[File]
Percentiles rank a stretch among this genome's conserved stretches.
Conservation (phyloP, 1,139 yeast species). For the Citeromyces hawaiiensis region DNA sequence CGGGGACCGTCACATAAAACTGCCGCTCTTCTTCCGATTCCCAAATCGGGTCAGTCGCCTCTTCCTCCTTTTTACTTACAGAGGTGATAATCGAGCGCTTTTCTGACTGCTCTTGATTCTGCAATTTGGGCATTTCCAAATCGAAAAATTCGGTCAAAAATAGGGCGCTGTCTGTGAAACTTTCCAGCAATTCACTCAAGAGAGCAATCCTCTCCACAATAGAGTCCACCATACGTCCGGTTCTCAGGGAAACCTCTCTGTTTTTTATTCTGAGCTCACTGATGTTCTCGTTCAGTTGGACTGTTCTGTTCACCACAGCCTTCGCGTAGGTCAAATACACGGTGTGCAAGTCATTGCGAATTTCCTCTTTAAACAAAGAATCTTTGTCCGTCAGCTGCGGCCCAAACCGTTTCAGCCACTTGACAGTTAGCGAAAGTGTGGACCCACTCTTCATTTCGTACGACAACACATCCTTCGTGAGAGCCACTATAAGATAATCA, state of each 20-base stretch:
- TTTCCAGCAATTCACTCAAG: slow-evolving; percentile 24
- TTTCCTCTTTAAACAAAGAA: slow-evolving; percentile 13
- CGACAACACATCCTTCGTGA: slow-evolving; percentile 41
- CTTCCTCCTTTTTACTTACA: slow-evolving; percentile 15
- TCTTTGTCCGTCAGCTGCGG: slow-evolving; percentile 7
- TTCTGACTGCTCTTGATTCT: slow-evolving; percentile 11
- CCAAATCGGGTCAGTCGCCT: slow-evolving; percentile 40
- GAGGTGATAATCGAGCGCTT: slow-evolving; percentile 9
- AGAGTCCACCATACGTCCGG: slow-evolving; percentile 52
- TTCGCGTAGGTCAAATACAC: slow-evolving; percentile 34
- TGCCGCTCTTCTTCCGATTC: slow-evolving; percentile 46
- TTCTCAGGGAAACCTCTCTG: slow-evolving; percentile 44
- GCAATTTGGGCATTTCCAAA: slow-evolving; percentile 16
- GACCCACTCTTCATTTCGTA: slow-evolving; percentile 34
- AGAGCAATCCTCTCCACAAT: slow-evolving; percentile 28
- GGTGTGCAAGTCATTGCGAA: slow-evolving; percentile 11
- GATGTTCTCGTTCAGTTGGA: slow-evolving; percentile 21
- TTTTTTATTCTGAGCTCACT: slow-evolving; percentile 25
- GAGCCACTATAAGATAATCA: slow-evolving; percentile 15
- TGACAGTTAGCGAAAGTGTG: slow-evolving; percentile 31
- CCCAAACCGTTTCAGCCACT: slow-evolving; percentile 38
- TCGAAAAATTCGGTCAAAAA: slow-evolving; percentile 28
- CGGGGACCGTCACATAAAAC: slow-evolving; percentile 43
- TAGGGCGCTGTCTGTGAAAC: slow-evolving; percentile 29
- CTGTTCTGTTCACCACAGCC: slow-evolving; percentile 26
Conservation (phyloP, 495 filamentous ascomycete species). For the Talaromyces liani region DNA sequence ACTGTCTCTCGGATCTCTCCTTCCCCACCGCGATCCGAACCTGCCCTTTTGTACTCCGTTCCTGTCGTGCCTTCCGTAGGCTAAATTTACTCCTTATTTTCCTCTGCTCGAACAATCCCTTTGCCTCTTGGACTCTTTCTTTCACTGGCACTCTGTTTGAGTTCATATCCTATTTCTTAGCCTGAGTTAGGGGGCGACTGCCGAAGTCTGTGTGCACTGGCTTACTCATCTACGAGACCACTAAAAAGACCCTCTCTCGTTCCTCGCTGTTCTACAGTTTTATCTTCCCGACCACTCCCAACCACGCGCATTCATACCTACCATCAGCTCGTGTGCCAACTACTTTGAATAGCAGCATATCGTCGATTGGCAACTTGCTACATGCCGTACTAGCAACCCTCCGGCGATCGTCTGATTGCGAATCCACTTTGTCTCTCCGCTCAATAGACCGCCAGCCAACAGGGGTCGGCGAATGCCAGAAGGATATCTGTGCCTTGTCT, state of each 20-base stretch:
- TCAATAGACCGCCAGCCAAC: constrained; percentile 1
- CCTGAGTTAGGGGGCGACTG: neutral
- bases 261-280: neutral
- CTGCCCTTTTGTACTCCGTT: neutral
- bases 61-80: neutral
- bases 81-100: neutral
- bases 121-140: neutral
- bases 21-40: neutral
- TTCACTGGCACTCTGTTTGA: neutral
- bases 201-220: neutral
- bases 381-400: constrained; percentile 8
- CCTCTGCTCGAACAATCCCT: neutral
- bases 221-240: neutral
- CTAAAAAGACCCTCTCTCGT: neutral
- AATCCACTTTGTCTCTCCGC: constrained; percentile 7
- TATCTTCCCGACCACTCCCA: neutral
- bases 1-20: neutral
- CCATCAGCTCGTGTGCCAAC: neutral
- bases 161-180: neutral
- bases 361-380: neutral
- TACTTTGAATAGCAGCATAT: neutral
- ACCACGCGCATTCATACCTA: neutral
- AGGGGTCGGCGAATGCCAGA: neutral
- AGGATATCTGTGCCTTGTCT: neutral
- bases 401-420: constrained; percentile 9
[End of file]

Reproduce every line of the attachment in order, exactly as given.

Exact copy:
Percentiles rank a stretch among this genome's conserved stretches.
Conservation (phyloP, 1,139 yeast species). For the Citeromyces hawaiiensis region DNA sequence CGGGGACCGTCACATAAAACTGCCGCTCTTCTTCCGATTCCCAAATCGGGTCAGTCGCCTCTTCCTCCTTTTTACTTACAGAGGTGATAATCGAGCGCTTTTCTGACTGCTCTTGATTCTGCAATTTGGGCATTTCCAAATCGAAAAATTCGGTCAAAAATAGGGCGCTGTCTGTGAAACTTTCCAGCAATTCACTCAAGAGAGCAATCCTCTCCACAATAGAGTCCACCATACGTCCGGTTCTCAGGGAAACCTCTCTGTTTTTTATTCTGAGCTCACTGATGTTCTCGTTCAGTTGGACTGTTCTGTTCACCACAGCCTTCGCGTAGGTCAAATACACGGTGTGCAAGTCATTGCGAATTTCCTCTTTAAACAAAGAATCTTTGTCCGTCAGCTGCGGCCCAAACCGTTTCAGCCACTTGACAGTTAGCGAAAGTGTGGACCCACTCTTCATTTCGTACGACAACACATCCTTCGTGAGAGCCACTATAAGATAATCA, state of each 20-base stretch:
- TTTCCAGCAATTCACTCAAG: slow-evolving; percentile 24
- TTTCCTCTTTAAACAAAGAA: slow-evolving; percentile 13
- CGACAACACATCCTTCGTGA: slow-evolving; percentile 41
- CTTCCTCCTTTTTACTTACA: slow-evolving; percentile 15
- TCTTTGTCCGTCAGCTGCGG: slow-evolving; percentile 7
- TTCTGACTGCTCTTGATTCT: slow-evolving; percentile 11
- CCAAATCGGGTCAGTCGCCT: slow-evolving; percentile 40
- GAGGTGATAATCGAGCGCTT: slow-evolving; percentile 9
- AGAGTCCACCATACGTCCGG: slow-evolving; percentile 52
- TTCGCGTAGGTCAAATACAC: slow-evolving; percentile 34
- TGCCGCTCTTCTTCCGATTC: slow-evolving; percentile 46
- TTCTCAGGGAAACCTCTCTG: slow-evolving; percentile 44
- GCAATTTGGGCATTTCCAAA: slow-evolving; percentile 16
- GACCCACTCTTCATTTCGTA: slow-evolving; percentile 34
- AGAGCAATCCTCTCCACAAT: slow-evolving; percentile 28
- GGTGTGCAAGTCATTGCGAA: slow-evolving; percentile 11
- GATGTTCTCGTTCAGTTGGA: slow-evolving; percentile 21
- TTTTTTATTCTGAGCTCACT: slow-evolving; percentile 25
- GAGCCACTATAAGATAATCA: slow-evolving; percentile 15
- TGACAGTTAGCGAAAGTGTG: slow-evolving; percentile 31
- CCCAAACCGTTTCAGCCACT: slow-evolving; percentile 38
- TCGAAAAATTCGGTCAAAAA: slow-evolving; percentile 28
- CGGGGACCGTCACATAAAAC: slow-evolving; percentile 43
- TAGGGCGCTGTCTGTGAAAC: slow-evolving; percentile 29
- CTGTTCTGTTCACCACAGCC: slow-evolving; percentile 26
Conservation (phyloP, 495 filamentous ascomycete species). For the Talaromyces liani region DNA sequence ACTGTCTCTCGGATCTCTCCTTCCCCACCGCGATCCGAACCTGCCCTTTTGTACTCCGTTCCTGTCGTGCCTTCCGTAGGCTAAATTTACTCCTTATTTTCCTCTGCTCGAACAATCCCTTTGCCTCTTGGACTCTTTCTTTCACTGGCACTCTGTTTGAGTTCATATCCTATTTCTTAGCCTGAGTTAGGGGGCGACTGCCGAAGTCTGTGTGCACTGGCTTACTCATCTACGAGACCACTAAAAAGACCCTCTCTCGTTCCTCGCTGTTCTACAGTTTTATCTTCCCGACCACTCCCAACCACGCGCATTCATACCTACCATCAGCTCGTGTGCCAACTACTTTGAATAGCAGCATATCGTCGATTGGCAACTTGCTACATGCCGTACTAGCAACCCTCCGGCGATCGTCTGATTGCGAATCCACTTTGTCTCTCCGCTCAATAGACCGCCAGCCAACAGGGGTCGGCGAATGCCAGAAGGATATCTGTGCCTTGTCT, state of each 20-base stretch:
- TCAATAGACCGCCAGCCAAC: constrained; percentile 1
- CCTGAGTTAGGGGGCGACTG: neutral
- bases 261-280: neutral
- CTGCCCTTTTGTACTCCGTT: neutral
- bases 61-80: neutral
- bases 81-100: neutral
- bases 121-140: neutral
- bases 21-40: neutral
- TTCACTGGCACTCTGTTTGA: neutral
- bases 201-220: neutral
- bases 381-400: constrained; percentile 8
- CCTCTGCTCGAACAATCCCT: neutral
- bases 221-240: neutral
- CTAAAAAGACCCTCTCTCGT: neutral
- AATCCACTTTGTCTCTCCGC: constrained; percentile 7
- TATCTTCCCGACCACTCCCA: neutral
- bases 1-20: neutral
- CCATCAGCTCGTGTGCCAAC: neutral
- bases 161-180: neutral
- bases 361-380: neutral
- TACTTTGAATAGCAGCATAT: neutral
- ACCACGCGCATTCATACCTA: neutral
- AGGGGTCGGCGAATGCCAGA: neutral
- AGGATATCTGTGCCTTGTCT: neutral
- bases 401-420: constrained; percentile 9